Why do I take pictures?

IMG_0928.JPGPoP stands for Philosophy of Photography as termed by Vilém Flusser. I studied pholosophy when I was a student, but changed my subject several times, firstly to Artificial Intelligence when I joined a company and secondly to Cognitive Science when I left there. Although I have changed my subject several times, my intrest to philosophy has never left me.

Photography equally attracted me as philosophy did to me. In fact, my addiction to photography did start much earlier than my interest to philosophy. The first decent philosophy book I read was 'What is metaphysics?' by Martin Heidegger, which I read when I was seventeen. But the first photo I took was probably dated back well into when I was four or five. I used to take pictures using monochrome films and develop them by myself when I was a boy. I am thus entitled to think of photography philosophically.

Why do I take pictures? hm... it was simply a love for cameras when I was a kid. Most pictures I took when I was very young, say, twelve years old, were scenery, i.e., impressive buildings, beautiful places, etc. I admired picture postcards because they depict the target very precisely. I lost my interest to photography, however, as I got interested in philosophy, say, when I was a high-school student. There must have been a shift to my mode of conception from image to text.

I began to take photos again sometime around 2002. Four years passed since I had been back to Japan to work for an institute. I saw off many students leave me to work for and in a society after they had spent two years or so, having done some research under my supervision. I realized one day that the moment I spent with them never come back. I then re-started to take photos. I take a picture when something attracts my attention. The reason is personal and can often be emotional. I like to capture a moment which moves me.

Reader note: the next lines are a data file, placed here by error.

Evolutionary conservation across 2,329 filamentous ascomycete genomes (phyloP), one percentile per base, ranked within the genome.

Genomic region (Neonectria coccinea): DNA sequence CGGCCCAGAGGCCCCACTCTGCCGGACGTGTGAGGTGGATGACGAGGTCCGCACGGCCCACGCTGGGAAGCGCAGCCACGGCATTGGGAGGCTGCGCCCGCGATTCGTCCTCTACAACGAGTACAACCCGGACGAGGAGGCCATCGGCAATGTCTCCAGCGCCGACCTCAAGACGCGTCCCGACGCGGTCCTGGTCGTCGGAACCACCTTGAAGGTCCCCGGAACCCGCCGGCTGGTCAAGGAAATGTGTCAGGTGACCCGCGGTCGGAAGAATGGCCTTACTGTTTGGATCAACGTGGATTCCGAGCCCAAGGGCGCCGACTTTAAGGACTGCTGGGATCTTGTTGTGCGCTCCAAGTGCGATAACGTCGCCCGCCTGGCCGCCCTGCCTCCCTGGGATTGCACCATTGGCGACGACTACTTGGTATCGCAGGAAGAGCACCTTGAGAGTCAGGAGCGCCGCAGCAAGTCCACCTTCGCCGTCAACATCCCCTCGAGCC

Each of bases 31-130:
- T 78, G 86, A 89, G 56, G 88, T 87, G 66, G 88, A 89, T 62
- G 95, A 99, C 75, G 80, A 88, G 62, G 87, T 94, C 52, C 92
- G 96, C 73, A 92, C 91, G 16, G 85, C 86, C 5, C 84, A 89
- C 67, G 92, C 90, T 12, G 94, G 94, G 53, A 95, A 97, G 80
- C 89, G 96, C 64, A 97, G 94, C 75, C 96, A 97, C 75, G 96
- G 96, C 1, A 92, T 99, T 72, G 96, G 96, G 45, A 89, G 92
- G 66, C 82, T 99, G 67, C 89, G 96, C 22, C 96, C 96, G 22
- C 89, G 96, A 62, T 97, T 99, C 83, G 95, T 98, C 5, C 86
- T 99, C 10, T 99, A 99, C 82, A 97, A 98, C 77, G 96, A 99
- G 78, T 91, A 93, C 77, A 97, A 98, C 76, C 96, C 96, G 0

I have never been able to verbalize the reason why I take pictures, but one of my friends has recently cited the following paragraph from Vilém Flusser in a responce:

The task of a philosophy of photography is to analyse the possibility of freedom in a world dominated by apparatus; to think about how it is possible to give meaning to human life in the face of the accidental necessity of death. We need such a philosophy because it is the last form of revolution which is still accessible for us. (LinkIconVilém Flusser, Towards A Philosophy of Photography)

His claim appealed to me. For what do we live despite the fact that all of us will eventually die? How can we be ourselves without being affected by evil spirit of this material world? I like things beautiful. Beauty stands up against the decaying material world no matter how short it would be for it to exist on earth. I find the eternity in the beauty. I know my view is rather classical. Still, I cannot resist to the temptation to push the shutter button when something eternal appears in my sight. Taking pictures is similar to hunting.